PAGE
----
- Registration time
- Last login
- Online time
- 9556 Hour
- Reading permission
What could cause 59.5% of Chinese to view Osama Bin Laden as a heroic “Anti-American fighter” as reported recently by Phoenix TV in China?|
This thought raced through my mind as I first read the report.
How could such an intense level of anger or hatred be directed at the USA by one of our largest trading partners – China?
Could it be true that behind many of those smiling Chinese faces that are traveling to, and doing business in the US market, is a hidden hatred or resentment toward America?
Deng Xiao Ping once told China to “Hide your strength, bide your time”.
What this not so cryptic message meant was that China should not disclose how far she had come, but to feign weakness and humility and then, when their adversary was lulled into a sense of security, they could spring forth.
Well, it may just be that China no longer feels it necessary to bide their time. One symptom of China’s new found confidence may be in the way she chooses to express herself in politics and to the media. Another may be in how the typical Chinese view the world and their place in it.
The Chinese Opinion about Bin Laden’s Death
Over the past week, the Chinese media has been inundated by discussions about the death of Osama Bin Laden and the US.
Much of what is being said, however, may come as a shock to most Americans.
For instance, in praising Osama Bin Laden for his actions, Zhang Zing, the director of the China Central Television’s National Security and Military Channel, said that Osama Bin Laden should be commended, for Bin Laden used, “His own power to fight the most powerful country in the world, America.”
At first blush, the statement could be seen as a knee jerk reaction to the death of the mastermind of 9/11, or maybe the quote was taken out of context. Upon further exploration, however, Mr Zhang had this to say as well:
“Whether Laden is dead for real or not, it’s not important anymore. He has already become a spirit, an anti-American system of thought.”
While I was shocked at the man’s words, it is easy to consider them as an anomaly, and not representative of the country as a whole.
How can it be possible to have such an anti-American undercurrent in a country that seems in a rush to purchase the latest gadget from Apple or watch the entire series of shows like Friends and Prison Break? A country that seems intent on inundating the US stock market with IPO’s.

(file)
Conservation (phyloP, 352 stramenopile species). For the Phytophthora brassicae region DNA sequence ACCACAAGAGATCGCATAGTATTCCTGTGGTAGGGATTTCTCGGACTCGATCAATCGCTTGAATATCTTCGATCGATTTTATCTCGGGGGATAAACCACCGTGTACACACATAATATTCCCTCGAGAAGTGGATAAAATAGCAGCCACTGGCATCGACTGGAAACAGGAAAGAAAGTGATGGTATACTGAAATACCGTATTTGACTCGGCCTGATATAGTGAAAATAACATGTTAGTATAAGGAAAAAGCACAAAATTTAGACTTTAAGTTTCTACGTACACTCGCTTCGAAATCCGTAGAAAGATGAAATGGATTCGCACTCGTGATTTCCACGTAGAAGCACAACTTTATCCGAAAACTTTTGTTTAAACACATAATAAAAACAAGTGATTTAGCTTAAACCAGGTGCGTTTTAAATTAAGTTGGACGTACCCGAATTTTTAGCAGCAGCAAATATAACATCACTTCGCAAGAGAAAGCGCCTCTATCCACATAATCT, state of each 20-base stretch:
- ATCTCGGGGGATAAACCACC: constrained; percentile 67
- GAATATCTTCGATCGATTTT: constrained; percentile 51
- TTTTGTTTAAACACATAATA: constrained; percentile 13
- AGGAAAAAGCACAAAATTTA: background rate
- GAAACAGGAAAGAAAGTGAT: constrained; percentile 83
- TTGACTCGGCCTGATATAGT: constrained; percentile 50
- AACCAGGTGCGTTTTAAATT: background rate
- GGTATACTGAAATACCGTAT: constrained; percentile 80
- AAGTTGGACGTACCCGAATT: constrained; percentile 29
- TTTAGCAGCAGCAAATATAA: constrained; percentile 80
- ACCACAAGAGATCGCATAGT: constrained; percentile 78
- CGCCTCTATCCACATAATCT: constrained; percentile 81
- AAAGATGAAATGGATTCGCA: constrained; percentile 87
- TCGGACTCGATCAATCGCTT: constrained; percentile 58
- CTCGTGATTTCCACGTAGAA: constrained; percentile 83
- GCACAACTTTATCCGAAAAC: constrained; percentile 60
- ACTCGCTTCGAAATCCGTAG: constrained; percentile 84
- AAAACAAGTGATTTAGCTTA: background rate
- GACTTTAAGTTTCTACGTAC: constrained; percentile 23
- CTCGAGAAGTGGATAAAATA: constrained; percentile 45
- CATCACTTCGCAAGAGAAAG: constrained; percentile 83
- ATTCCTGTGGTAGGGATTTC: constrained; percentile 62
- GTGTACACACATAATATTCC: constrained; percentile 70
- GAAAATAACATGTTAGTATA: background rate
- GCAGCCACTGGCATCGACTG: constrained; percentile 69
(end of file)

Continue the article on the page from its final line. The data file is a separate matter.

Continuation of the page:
Were his words an example of what the Chinese truly feel about America, or something else?
Initially, I thought Mr. Zhang’s feelings were only representative of a small percentage, a minority of the Chinese society. I credited it to a sub group of disenchanted people, much like we find in all corners of the world.
But is this really the case? Do the Chinese see us as a threat, a people to be feared and/or despised? Is this anti-American sentiment more prevalent than large corporations and/or regular Americans may wish to believe?
Understanding Chinese Hatred of the US
According to China’s Presidential heir in waiting, Xi Jinping, the Korean War was “great and just war for safeguarding peace and resisting aggression.”
Although this statement was later white washed by the press, it is telling in terms of how some party officials view their relationship with the USA and our history. So just what does this tell us about how the Chinese view America and what does it mean for US-Chinese relations?
In order to better understand Chinese anger and supposed fear mongering of the USA, one should analyze recent Chinese history.
In Chinese school systems they are taught about the century of humiliation that China had suffered. This period, which generally is considered to have started around the mid 19th century and ended with the formation of the PRC, is used both to educate the masses, but also a tool used by the Communist party to leverage anti-foreign sentiment, or so they say.
To the Chinese, those one hundred years represents the “bad” of the last Chinese dynasty, the horrors of opium addiction and the embarrassment that followed.
It is seen as a time when China suffered abuse at the hands of foreign invaders and what unchecked foreign presence could mean to China. The ruling Communist party leverages the use of this embarrassing legacy as they lay claim to be the force that once again unified a humiliated China, and ended foreign intervention and rule.
Although the USA had not been part of the opium wars, they did play a role in the Boxer Rebellion, which ended in the Boxer Protocol. This was considered one of the ‘unequal treaties” China was forced to sign during this period of Chinese humiliation.
As such, the presence of the US in China at that period makes them part of the black eye in China’s history.